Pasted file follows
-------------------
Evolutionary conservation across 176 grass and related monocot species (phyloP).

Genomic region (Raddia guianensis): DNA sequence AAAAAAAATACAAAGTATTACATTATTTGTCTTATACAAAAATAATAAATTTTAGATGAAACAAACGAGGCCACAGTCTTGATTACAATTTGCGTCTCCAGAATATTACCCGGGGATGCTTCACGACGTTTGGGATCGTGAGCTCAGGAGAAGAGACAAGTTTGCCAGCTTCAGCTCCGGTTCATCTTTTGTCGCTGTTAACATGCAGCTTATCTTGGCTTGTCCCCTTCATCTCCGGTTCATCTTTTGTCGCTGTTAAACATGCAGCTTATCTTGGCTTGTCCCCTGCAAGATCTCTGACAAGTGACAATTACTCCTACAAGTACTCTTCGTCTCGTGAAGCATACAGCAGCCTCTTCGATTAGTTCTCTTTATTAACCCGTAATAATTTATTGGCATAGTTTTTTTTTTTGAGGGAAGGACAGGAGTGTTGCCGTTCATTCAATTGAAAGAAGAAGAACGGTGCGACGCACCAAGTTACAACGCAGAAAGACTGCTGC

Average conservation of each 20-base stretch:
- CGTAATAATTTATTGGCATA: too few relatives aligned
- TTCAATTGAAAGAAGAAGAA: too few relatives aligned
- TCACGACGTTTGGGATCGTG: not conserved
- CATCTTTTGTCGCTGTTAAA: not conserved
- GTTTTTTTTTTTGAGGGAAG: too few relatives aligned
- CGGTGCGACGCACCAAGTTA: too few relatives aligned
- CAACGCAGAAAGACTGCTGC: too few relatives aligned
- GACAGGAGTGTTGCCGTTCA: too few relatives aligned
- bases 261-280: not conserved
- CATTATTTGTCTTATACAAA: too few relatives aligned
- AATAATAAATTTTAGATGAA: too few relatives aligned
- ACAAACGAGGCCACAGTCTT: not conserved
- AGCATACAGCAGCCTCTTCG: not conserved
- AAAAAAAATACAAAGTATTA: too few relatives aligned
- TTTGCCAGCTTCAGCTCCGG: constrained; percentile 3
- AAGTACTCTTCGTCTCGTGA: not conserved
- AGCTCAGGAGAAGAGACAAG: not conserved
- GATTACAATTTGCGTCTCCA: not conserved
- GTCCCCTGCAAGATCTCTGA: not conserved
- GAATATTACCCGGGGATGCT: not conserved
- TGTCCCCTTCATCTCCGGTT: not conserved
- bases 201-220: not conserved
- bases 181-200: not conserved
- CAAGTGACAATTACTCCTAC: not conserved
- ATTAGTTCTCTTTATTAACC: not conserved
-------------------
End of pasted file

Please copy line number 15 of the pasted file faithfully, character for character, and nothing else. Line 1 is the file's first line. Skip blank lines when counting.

- ACAAACGAGGCCACAGTCTT: not conserved